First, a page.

The Centro de Referência Nacional para Leptospirose (CRNL) at the Instituto Oswaldo Cruz, Fiocruz, in Rio de Janeiro receives 500 to 1,000 serum samples from patients in the Rio de Janeiro State annually for reference Leptospira testing. In the majority of cases (~90%), only a single specimen is received for testing by MAT, conventional PCR, and/or bacterial culture. Recently, our group reported the development of two molecular diagnostics for Leptospira: 1) an internally-controlled, multiplex assay for detection of all species of Leptospira, Plasmodium species with a specific call-out for P. falciparum, and the four dengue virus (DENV) serotypes (referred to here as the Lepto-MD assay, previously described as the UFI assay) ; and 2) an assay for the detection of pathogenic Leptospira species . These assays target a region of the 16S rrs gene, and using a set of 65 serum samples from CRNL, both proved more sensitive than a reference Leptospira 16S PCR . Of these samples, 55 had been tested by MAT, including only 6 positives, which limited our ability to compare test results from these two methods. Also, given the design of the Lepto-MD and pathogenic Leptospira assays, it was possible that improved sensitivity resulted from RNA amplification with or without concomitant DNA amplification.
In the current study, we tested a larger set of serum samples, collected in Rio de Janeiro in 2008, to compare results of screening with the Lepto-MD assay and single-specimen MAT for the detection of leptospirosis cases. The improved clinical sensitivity of the Lepto-MD assay, compared to other molecular tests, was utilized to identify missed cases of leptospirosis in this population and generate a new estimate of leptospirosis incidence for the study period. Finally, we evaluated the contribution of Leptospira RNA detection to the performance of the Lepto-MD and pathogenic Leptospira assays.
The study protocol was reviewed and approved by the Stanford Institutional Review Board and the Scientific Review Board of Instituto Oswaldo Cruz, Fiocruz, Rio de Janeiro, Brazil (CAAE:32200914.2.00005248).
Clinical Samples and MAT
Archived, de-identified serum samples were selected for RT-PCR from specimens that had been sent from patients in Rio de Janeiro to CRNL for reference Leptospira testing between January 1 and December 31, 2008. During this period, CRNL received 894 serum samples for MAT from 818 patients in Rio de Janeiro: 749 patients had one sample, 62 patients had two samples, and 7 patients had three samples sent for testing. Samples were obtained as part of routine care from suspected leptospirosis cases. Day of disease at sample collection, when provided, was recorded by the requesting provider. All samples were tested upon receipt at CRNL by MAT using a reference panel of 19 Leptospira serovars, as described [7,8]. A positive MAT result was defined as any one of the following: a negative acute-phase titer and a follow-up sample with a titer ≥1:100; a 4-fold rise in titer by MAT between paired samples; or a single acute-phase MAT titer of ≥1:800. For analyses involving a comparison of test results for individual samples, samples were considered positive by MAT if the agglutination titer was ≥ 1:800 and indeterminate if the titers were 1:100–1:400. Up to 55 samples per month with at least 200μL of volume were selected for molecular testing. If sufficient numbers were available from a given month, only MAT-negative samples were selected. MAT-positive samples were included from months with <55 MAT-negative samples.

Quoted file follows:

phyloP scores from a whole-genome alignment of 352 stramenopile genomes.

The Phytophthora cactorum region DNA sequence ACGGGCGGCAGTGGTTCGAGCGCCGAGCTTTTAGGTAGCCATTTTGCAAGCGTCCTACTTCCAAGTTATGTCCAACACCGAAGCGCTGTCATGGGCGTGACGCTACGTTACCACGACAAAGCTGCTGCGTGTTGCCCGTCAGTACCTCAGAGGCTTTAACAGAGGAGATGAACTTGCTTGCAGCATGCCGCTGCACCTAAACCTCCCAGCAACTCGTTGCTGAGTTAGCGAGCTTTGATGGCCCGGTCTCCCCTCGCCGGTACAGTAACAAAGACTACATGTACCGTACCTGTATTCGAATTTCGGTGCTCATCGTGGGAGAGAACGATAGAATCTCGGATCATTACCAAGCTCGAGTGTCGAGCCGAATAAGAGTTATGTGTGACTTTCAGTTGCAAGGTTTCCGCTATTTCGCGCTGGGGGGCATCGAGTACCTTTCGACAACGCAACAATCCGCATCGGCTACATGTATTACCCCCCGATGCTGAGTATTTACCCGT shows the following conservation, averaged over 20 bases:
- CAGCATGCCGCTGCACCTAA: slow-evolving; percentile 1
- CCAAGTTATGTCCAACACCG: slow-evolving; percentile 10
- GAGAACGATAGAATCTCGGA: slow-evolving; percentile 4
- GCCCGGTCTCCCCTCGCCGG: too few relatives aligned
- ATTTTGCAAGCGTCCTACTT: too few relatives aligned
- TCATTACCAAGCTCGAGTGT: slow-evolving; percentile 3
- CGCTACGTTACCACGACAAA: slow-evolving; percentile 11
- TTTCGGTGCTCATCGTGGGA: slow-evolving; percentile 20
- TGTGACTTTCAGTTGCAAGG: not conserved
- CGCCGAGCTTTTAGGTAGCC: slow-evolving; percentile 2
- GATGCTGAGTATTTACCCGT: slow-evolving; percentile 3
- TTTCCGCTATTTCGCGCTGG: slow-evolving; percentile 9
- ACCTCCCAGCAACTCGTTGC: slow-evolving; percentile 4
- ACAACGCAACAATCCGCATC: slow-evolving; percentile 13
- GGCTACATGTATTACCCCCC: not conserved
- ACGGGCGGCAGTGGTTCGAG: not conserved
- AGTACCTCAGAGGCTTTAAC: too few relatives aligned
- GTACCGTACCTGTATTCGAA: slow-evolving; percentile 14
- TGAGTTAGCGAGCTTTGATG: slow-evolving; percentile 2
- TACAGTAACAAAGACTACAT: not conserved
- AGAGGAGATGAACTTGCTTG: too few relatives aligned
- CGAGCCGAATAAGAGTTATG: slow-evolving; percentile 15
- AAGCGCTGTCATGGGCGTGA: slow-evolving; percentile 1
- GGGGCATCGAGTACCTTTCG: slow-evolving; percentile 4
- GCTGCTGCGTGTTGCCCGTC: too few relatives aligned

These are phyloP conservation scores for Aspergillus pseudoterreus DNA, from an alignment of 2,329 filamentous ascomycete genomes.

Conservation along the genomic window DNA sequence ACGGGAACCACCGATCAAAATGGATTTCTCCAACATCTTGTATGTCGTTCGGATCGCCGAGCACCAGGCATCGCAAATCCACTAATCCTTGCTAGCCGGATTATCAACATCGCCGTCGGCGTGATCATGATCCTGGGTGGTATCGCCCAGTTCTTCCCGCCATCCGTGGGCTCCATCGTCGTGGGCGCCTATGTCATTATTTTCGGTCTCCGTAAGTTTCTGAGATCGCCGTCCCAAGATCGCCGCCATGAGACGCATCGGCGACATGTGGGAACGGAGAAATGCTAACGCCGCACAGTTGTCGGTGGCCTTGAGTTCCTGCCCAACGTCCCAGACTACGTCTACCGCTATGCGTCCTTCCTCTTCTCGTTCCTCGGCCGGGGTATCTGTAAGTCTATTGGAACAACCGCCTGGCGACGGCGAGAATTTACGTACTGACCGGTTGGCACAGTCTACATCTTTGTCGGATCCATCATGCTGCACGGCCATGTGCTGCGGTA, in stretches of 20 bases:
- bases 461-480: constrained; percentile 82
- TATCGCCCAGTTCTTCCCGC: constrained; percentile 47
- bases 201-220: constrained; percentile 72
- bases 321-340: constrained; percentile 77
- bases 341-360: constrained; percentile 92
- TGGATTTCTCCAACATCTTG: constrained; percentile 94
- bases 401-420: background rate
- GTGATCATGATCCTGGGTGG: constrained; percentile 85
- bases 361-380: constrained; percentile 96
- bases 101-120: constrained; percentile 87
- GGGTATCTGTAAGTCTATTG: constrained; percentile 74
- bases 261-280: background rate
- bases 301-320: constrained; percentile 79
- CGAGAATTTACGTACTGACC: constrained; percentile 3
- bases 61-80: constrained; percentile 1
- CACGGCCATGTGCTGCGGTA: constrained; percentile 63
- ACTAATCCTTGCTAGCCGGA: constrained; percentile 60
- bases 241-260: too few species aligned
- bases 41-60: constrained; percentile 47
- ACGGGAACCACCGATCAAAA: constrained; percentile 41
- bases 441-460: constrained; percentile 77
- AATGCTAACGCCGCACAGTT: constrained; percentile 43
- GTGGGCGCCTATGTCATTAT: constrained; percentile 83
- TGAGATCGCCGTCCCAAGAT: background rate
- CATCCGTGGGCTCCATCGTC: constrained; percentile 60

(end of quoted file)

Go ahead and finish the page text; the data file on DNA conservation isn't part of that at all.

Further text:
Serum was stored at -20°C at CRNL until shipment to Stanford. Total nucleic acids were extracted from 200μL of serum using an easyMAG instrument (Biomerieux) with a 60μL elution volume. Two eluate aliquots were stored at -80°C. All samples were screened using the Lepto-MD assay, which was performed and interpreted as previously described . Samples positive for Leptospira in the Lepto-MD assay were tested using three additional assays: 1) a 16S RT-PCR for the detection of pathogenic Leptospira species ; 2) the Leptospira 16S PCR, originally reported by Smythe, et al. ; and 3) a PCR for the detection of lipL32 . The latter two assays were performed as described elsewhere . Results were analyzed on the linear scale, threshold was set at 0.05, and samples were considered positive in either assay if an exponential curve crossed the threshold prior to cycle 45. All molecular tests were performed on a Rotor-Gene Q instrument (Qiagen) using 5μL of eluate.